With the outbreak of the revolution, loyal Americans who felt threatened by their Patriot neighbours sought refuge in Canada. The quickest route for many was to travel north on Lake Champlain and head for the St. Lawrence River by means of the Richelieu River. Given that there were a number of British posts along this route, it was much safer than travelling to Loyalist sanctuaries such as New York City or Halifax.
Some of the refugees were Quakers and Baptists who did not want to take up arms in the conflict, but they were followed by others. Finding sanctuary was made easier by the fact that the British forces had established a “naval fleet” off of Crown Point, New York in 1776 to patrol and protect the shores of Lake Champlain.
The schooner Maria, commanded by Captain Thomas Pringle, was the flag ship of a fleet of 28 vessels that included the Thunderer (similar to a bateau), the schooners Carleton and Loyal Convert as well as 20 small gunboats and four longboats. In addition to keeping Patriot ships out of the lake, these vessels also served to bring Loyalists within the British lines.
Some of these refugees had left their homes willingly. Others, such as families who “had joined the enemy” were forced to leave New York in 1780 and 1781 under flags of truce, making landfall at the mouth of the Richelieu River. Canada’s governor general, Sir Frederick Haldimand sent rescuing expeditions to help Loyalists while private scouting parties brought others north to safety. By 1782, 1,700 refugees were in the Richelieu Valley, making it one of the first areas of Loyalist settlement in what became Lower Canada.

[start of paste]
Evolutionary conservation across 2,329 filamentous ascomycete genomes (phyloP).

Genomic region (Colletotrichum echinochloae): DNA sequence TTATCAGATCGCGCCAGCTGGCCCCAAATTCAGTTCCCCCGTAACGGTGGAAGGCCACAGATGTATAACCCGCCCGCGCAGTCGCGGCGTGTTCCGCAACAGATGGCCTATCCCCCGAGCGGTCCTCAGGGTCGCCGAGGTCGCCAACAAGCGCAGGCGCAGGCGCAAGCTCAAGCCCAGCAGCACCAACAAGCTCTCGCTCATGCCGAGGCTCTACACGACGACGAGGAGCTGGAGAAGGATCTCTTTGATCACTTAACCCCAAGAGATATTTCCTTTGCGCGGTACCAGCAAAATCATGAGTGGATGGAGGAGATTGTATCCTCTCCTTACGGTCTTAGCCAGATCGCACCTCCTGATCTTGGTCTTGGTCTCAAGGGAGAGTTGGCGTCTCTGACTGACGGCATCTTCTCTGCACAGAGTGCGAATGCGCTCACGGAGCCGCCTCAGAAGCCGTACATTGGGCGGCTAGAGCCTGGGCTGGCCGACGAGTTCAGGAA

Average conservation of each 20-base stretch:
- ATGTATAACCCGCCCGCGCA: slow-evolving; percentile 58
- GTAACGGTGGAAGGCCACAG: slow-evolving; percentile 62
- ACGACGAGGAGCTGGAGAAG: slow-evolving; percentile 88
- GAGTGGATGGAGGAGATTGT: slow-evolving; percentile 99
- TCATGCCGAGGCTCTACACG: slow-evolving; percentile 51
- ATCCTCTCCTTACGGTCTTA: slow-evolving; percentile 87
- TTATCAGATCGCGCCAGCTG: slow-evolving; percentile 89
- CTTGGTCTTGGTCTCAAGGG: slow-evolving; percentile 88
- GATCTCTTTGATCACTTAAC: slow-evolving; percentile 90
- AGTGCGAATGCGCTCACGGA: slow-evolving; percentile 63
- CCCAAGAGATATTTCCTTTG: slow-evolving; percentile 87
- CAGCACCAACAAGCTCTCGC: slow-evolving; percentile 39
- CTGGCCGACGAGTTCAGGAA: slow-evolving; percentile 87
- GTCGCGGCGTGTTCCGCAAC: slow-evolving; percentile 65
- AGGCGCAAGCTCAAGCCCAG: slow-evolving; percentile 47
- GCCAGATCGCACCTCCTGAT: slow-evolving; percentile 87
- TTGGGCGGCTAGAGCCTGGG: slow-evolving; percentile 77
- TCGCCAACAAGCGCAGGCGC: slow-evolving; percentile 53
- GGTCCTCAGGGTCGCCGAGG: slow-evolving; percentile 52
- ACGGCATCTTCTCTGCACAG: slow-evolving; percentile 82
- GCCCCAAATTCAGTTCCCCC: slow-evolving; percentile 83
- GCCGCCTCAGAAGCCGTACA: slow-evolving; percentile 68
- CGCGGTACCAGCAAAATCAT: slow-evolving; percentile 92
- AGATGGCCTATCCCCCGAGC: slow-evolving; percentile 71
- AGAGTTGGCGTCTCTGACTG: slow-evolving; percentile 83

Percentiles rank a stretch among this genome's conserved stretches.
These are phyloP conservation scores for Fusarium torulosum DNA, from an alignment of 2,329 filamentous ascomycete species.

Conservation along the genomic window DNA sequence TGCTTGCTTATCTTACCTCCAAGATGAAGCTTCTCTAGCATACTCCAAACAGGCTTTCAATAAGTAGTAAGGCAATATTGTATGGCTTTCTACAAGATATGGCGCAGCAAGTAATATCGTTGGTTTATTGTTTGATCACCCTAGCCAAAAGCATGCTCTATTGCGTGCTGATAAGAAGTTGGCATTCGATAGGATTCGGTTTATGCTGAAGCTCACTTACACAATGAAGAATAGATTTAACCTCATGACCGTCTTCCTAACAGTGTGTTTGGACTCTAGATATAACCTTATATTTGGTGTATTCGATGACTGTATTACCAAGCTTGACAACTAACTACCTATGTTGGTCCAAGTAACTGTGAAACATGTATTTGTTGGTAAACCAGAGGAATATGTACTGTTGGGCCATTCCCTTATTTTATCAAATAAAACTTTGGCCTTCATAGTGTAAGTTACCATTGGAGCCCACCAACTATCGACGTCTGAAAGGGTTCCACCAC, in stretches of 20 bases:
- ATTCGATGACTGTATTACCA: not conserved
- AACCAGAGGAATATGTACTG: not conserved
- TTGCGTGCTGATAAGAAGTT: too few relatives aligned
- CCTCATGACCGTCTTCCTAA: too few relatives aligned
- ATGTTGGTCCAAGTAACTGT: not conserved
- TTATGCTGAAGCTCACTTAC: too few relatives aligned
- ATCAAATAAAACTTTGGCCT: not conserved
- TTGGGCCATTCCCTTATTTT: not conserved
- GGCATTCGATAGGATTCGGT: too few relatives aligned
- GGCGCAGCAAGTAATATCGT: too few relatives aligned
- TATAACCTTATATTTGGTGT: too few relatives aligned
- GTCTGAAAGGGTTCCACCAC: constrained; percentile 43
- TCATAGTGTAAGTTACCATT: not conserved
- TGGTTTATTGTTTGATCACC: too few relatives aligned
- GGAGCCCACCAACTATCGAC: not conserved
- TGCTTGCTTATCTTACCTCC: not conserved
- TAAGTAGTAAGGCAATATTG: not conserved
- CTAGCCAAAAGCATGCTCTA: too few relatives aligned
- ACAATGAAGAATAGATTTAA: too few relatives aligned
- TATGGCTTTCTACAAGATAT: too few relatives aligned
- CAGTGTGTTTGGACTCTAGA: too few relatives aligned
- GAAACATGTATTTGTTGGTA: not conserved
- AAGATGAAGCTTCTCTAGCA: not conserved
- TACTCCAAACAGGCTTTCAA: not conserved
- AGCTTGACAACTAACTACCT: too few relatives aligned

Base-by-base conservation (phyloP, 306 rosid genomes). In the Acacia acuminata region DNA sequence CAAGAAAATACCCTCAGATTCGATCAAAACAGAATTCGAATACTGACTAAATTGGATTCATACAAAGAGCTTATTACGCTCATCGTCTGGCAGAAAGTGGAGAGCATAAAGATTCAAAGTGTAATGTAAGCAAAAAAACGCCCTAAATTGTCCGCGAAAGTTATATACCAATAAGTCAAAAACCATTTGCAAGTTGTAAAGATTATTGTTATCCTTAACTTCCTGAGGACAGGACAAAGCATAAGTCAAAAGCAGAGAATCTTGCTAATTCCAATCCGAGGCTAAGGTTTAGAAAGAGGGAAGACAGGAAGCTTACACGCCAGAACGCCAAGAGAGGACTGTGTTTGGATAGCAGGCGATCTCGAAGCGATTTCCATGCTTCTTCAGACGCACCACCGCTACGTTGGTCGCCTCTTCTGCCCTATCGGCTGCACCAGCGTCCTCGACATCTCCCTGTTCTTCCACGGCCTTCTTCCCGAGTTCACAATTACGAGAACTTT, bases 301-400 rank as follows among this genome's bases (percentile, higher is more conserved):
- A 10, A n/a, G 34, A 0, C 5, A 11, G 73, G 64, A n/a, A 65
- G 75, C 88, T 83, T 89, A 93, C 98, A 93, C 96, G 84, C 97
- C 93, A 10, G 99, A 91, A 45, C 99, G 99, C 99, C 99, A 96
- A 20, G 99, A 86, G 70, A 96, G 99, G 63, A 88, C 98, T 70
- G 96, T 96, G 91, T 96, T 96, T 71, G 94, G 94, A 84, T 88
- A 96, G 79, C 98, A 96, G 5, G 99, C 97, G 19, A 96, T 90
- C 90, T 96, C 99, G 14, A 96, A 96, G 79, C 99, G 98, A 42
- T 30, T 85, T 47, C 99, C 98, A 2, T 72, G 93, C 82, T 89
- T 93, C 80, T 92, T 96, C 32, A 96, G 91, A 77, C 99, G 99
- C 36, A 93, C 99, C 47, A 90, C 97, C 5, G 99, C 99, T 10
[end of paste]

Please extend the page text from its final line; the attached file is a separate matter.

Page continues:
For many of these Loyalists, Caldwell Manor was among the first places that they saw as they crossed into British lines. It became a natural spot for settlement. No doubt, many of the refugees from New York and Vermont believed that with the inevitable British victory, they would be able to return to their former homes more readily if they settled near the shores of Lake Champlain. If they went up the Richelieu River, they would have to settle among the French inhabitants who lived along the shores of the St. Lawrence. Caldwell Manor was a logical choice for these Loyalists, and Colonel Caldwell was more than happy to have them as his tenants. To meet the needs of the refugees, the colonel had built a church, repaired his mill, and built a manor house.
However logical and profitable the settlement of Caldwell Manor might have been, it did not please Sir Frederick Haldimand, Canada’s governor general during the revolution. As early as 1778 – five years before the War of Independence came to an end – he was actively discouraging Loyalist settlement around Missisquoi Bay. Looking at the situation from a military point of view, Haldimand reasoned that Loyalist settlers could be a means by which intelligence might reach the enemy through deserters and rebel spies. Prefering to have a “no man’s land” between loyal settlers in Canada and Patriots in Vermont and New York, Haldimand sent word to potential Loyalist refugees that despite their desire to settle along the northern portion of Lake Champlain, nothing of the kind would be permitted.